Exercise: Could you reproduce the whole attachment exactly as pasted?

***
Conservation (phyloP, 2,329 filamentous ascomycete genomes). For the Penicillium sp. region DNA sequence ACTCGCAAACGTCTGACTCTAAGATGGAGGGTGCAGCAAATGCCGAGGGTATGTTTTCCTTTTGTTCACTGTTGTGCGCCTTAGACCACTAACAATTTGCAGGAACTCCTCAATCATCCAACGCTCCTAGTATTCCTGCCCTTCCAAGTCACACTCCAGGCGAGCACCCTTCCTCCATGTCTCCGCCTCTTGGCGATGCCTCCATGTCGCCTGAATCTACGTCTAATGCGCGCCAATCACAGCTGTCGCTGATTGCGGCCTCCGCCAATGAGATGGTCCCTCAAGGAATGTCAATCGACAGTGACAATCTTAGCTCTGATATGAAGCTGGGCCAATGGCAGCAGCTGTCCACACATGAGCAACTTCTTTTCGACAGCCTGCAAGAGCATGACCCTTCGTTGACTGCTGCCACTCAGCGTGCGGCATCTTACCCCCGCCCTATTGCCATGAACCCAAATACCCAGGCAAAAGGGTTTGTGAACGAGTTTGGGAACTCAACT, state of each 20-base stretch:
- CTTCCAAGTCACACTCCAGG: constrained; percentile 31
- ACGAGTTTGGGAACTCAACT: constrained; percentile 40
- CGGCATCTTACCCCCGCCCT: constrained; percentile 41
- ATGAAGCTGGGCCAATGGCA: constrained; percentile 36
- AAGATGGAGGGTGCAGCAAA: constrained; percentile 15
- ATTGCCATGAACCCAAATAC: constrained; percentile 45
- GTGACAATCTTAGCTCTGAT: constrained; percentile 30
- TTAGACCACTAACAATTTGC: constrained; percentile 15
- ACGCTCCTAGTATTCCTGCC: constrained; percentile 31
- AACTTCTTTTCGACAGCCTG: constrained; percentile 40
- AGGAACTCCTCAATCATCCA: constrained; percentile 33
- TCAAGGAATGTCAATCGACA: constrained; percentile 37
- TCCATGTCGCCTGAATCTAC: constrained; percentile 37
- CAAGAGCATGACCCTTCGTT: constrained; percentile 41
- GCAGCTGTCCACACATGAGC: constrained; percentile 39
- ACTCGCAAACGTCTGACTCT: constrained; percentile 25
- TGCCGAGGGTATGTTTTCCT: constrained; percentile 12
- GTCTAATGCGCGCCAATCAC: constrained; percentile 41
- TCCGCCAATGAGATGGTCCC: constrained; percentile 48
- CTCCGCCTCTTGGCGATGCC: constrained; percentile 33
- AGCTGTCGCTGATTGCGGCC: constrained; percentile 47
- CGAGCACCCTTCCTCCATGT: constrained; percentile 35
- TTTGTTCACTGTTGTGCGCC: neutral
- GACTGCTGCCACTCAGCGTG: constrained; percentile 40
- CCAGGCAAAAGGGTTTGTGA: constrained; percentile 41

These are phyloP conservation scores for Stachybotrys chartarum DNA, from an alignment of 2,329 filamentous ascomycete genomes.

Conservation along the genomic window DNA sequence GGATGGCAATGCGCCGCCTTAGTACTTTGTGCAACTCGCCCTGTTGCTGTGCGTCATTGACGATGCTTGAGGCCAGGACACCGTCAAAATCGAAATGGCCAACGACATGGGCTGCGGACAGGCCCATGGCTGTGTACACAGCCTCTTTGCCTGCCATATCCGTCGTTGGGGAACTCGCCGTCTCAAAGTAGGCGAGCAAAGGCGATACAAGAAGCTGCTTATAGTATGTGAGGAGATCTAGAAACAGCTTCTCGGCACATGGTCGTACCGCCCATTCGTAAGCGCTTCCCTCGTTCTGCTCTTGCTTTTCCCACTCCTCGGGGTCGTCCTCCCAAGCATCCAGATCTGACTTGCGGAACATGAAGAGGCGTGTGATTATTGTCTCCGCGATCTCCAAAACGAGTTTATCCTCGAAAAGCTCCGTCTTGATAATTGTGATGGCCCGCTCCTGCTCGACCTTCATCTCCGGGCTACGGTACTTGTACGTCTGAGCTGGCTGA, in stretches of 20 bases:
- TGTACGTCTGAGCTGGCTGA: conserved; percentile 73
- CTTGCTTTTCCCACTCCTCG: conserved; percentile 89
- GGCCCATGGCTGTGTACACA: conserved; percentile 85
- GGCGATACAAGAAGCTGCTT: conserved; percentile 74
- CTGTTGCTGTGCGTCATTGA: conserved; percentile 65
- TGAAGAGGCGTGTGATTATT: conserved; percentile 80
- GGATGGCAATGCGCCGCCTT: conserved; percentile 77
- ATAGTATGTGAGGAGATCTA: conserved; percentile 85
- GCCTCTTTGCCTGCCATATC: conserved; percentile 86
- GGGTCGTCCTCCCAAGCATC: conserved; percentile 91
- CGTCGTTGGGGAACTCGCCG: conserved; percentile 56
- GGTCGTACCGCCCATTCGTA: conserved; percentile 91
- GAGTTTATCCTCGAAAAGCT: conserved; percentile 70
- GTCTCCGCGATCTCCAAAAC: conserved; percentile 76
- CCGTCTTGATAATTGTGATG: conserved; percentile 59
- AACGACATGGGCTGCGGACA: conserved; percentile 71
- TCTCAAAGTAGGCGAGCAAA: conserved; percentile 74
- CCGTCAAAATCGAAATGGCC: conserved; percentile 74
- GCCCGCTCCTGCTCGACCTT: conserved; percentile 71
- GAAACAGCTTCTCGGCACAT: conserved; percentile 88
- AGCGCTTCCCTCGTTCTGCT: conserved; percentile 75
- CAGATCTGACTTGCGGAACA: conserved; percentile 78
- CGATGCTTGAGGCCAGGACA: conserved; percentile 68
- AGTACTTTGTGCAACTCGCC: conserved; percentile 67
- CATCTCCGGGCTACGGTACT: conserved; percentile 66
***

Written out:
Conservation (phyloP, 2,329 filamentous ascomycete genomes). For the Penicillium sp. region DNA sequence ACTCGCAAACGTCTGACTCTAAGATGGAGGGTGCAGCAAATGCCGAGGGTATGTTTTCCTTTTGTTCACTGTTGTGCGCCTTAGACCACTAACAATTTGCAGGAACTCCTCAATCATCCAACGCTCCTAGTATTCCTGCCCTTCCAAGTCACACTCCAGGCGAGCACCCTTCCTCCATGTCTCCGCCTCTTGGCGATGCCTCCATGTCGCCTGAATCTACGTCTAATGCGCGCCAATCACAGCTGTCGCTGATTGCGGCCTCCGCCAATGAGATGGTCCCTCAAGGAATGTCAATCGACAGTGACAATCTTAGCTCTGATATGAAGCTGGGCCAATGGCAGCAGCTGTCCACACATGAGCAACTTCTTTTCGACAGCCTGCAAGAGCATGACCCTTCGTTGACTGCTGCCACTCAGCGTGCGGCATCTTACCCCCGCCCTATTGCCATGAACCCAAATACCCAGGCAAAAGGGTTTGTGAACGAGTTTGGGAACTCAACT, state of each 20-base stretch:
- CTTCCAAGTCACACTCCAGG: constrained; percentile 31
- ACGAGTTTGGGAACTCAACT: constrained; percentile 40
- CGGCATCTTACCCCCGCCCT: constrained; percentile 41
- ATGAAGCTGGGCCAATGGCA: constrained; percentile 36
- AAGATGGAGGGTGCAGCAAA: constrained; percentile 15
- ATTGCCATGAACCCAAATAC: constrained; percentile 45
- GTGACAATCTTAGCTCTGAT: constrained; percentile 30
- TTAGACCACTAACAATTTGC: constrained; percentile 15
- ACGCTCCTAGTATTCCTGCC: constrained; percentile 31
- AACTTCTTTTCGACAGCCTG: constrained; percentile 40
- AGGAACTCCTCAATCATCCA: constrained; percentile 33
- TCAAGGAATGTCAATCGACA: constrained; percentile 37
- TCCATGTCGCCTGAATCTAC: constrained; percentile 37
- CAAGAGCATGACCCTTCGTT: constrained; percentile 41
- GCAGCTGTCCACACATGAGC: constrained; percentile 39
- ACTCGCAAACGTCTGACTCT: constrained; percentile 25
- TGCCGAGGGTATGTTTTCCT: constrained; percentile 12
- GTCTAATGCGCGCCAATCAC: constrained; percentile 41
- TCCGCCAATGAGATGGTCCC: constrained; percentile 48
- CTCCGCCTCTTGGCGATGCC: constrained; percentile 33
- AGCTGTCGCTGATTGCGGCC: constrained; percentile 47
- CGAGCACCCTTCCTCCATGT: constrained; percentile 35
- TTTGTTCACTGTTGTGCGCC: neutral
- GACTGCTGCCACTCAGCGTG: constrained; percentile 40
- CCAGGCAAAAGGGTTTGTGA: constrained; percentile 41

These are phyloP conservation scores for Stachybotrys chartarum DNA, from an alignment of 2,329 filamentous ascomycete genomes.

Conservation along the genomic window DNA sequence GGATGGCAATGCGCCGCCTTAGTACTTTGTGCAACTCGCCCTGTTGCTGTGCGTCATTGACGATGCTTGAGGCCAGGACACCGTCAAAATCGAAATGGCCAACGACATGGGCTGCGGACAGGCCCATGGCTGTGTACACAGCCTCTTTGCCTGCCATATCCGTCGTTGGGGAACTCGCCGTCTCAAAGTAGGCGAGCAAAGGCGATACAAGAAGCTGCTTATAGTATGTGAGGAGATCTAGAAACAGCTTCTCGGCACATGGTCGTACCGCCCATTCGTAAGCGCTTCCCTCGTTCTGCTCTTGCTTTTCCCACTCCTCGGGGTCGTCCTCCCAAGCATCCAGATCTGACTTGCGGAACATGAAGAGGCGTGTGATTATTGTCTCCGCGATCTCCAAAACGAGTTTATCCTCGAAAAGCTCCGTCTTGATAATTGTGATGGCCCGCTCCTGCTCGACCTTCATCTCCGGGCTACGGTACTTGTACGTCTGAGCTGGCTGA, in stretches of 20 bases:
- TGTACGTCTGAGCTGGCTGA: conserved; percentile 73
- CTTGCTTTTCCCACTCCTCG: conserved; percentile 89
- GGCCCATGGCTGTGTACACA: conserved; percentile 85
- GGCGATACAAGAAGCTGCTT: conserved; percentile 74
- CTGTTGCTGTGCGTCATTGA: conserved; percentile 65
- TGAAGAGGCGTGTGATTATT: conserved; percentile 80
- GGATGGCAATGCGCCGCCTT: conserved; percentile 77
- ATAGTATGTGAGGAGATCTA: conserved; percentile 85
- GCCTCTTTGCCTGCCATATC: conserved; percentile 86
- GGGTCGTCCTCCCAAGCATC: conserved; percentile 91
- CGTCGTTGGGGAACTCGCCG: conserved; percentile 56
- GGTCGTACCGCCCATTCGTA: conserved; percentile 91
- GAGTTTATCCTCGAAAAGCT: conserved; percentile 70
- GTCTCCGCGATCTCCAAAAC: conserved; percentile 76
- CCGTCTTGATAATTGTGATG: conserved; percentile 59
- AACGACATGGGCTGCGGACA: conserved; percentile 71
- TCTCAAAGTAGGCGAGCAAA: conserved; percentile 74
- CCGTCAAAATCGAAATGGCC: conserved; percentile 74
- GCCCGCTCCTGCTCGACCTT: conserved; percentile 71
- GAAACAGCTTCTCGGCACAT: conserved; percentile 88
- AGCGCTTCCCTCGTTCTGCT: conserved; percentile 75
- CAGATCTGACTTGCGGAACA: conserved; percentile 78
- CGATGCTTGAGGCCAGGACA: conserved; percentile 68
- AGTACTTTGTGCAACTCGCC: conserved; percentile 67
- CATCTCCGGGCTACGGTACT: conserved; percentile 66